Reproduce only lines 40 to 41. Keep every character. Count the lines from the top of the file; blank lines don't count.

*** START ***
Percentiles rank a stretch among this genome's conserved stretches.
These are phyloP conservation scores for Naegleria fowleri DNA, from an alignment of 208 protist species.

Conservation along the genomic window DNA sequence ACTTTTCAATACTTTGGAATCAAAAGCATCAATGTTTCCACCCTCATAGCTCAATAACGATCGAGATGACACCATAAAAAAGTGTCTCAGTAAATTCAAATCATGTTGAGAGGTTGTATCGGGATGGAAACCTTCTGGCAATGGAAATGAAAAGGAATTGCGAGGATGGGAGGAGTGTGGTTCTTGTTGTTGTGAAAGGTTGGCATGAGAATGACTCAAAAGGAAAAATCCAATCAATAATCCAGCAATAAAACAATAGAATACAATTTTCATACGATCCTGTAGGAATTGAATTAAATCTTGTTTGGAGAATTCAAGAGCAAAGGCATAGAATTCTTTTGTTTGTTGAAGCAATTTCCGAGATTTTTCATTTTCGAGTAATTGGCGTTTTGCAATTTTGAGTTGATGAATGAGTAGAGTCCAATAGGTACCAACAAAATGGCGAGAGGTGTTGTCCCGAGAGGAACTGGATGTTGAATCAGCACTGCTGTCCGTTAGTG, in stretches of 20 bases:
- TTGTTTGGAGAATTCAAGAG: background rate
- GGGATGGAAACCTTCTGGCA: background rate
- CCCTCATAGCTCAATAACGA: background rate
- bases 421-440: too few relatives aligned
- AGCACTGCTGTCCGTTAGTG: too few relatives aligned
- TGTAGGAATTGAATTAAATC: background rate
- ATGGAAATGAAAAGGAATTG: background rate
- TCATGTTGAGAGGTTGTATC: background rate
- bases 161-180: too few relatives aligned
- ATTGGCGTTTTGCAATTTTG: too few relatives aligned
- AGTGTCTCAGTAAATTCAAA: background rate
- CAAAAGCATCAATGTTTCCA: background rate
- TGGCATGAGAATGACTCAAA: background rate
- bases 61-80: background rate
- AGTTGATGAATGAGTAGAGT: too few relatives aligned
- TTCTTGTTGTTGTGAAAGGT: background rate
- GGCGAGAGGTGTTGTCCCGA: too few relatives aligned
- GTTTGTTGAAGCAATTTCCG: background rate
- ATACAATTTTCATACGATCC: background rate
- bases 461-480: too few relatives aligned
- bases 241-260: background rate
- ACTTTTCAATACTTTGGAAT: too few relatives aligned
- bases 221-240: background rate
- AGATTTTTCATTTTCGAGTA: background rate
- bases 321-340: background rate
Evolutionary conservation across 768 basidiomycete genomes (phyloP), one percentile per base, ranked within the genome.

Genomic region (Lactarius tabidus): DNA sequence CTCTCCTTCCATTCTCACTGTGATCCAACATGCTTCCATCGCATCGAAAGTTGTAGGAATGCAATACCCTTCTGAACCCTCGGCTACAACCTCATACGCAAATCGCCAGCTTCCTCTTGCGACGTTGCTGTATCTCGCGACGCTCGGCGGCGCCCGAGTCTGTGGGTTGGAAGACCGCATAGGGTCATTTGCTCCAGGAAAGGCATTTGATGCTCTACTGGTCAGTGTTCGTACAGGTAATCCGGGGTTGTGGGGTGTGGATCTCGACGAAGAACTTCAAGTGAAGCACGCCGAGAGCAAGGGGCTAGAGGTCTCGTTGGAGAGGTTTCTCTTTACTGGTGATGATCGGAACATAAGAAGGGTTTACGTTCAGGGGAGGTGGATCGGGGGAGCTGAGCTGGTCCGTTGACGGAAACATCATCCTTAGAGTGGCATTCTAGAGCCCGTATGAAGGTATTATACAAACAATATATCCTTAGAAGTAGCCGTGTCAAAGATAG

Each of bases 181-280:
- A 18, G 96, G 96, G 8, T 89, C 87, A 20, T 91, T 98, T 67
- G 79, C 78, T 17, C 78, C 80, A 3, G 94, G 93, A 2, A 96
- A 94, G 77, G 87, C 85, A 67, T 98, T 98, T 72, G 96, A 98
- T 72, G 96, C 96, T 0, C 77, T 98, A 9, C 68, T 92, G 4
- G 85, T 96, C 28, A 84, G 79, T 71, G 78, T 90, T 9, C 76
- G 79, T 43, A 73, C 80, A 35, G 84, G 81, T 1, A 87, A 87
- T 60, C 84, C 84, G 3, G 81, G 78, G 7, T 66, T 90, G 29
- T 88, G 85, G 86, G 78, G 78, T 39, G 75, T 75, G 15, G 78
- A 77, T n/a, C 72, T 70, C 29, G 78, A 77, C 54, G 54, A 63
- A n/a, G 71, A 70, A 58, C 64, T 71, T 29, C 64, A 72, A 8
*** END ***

- A 77, T n/a, C 72, T 70, C 29, G 78, A 77, C 54, G 54, A 63
- A n/a, G 71, A 70, A 58, C 64, T 71, T 29, C 64, A 72, A 8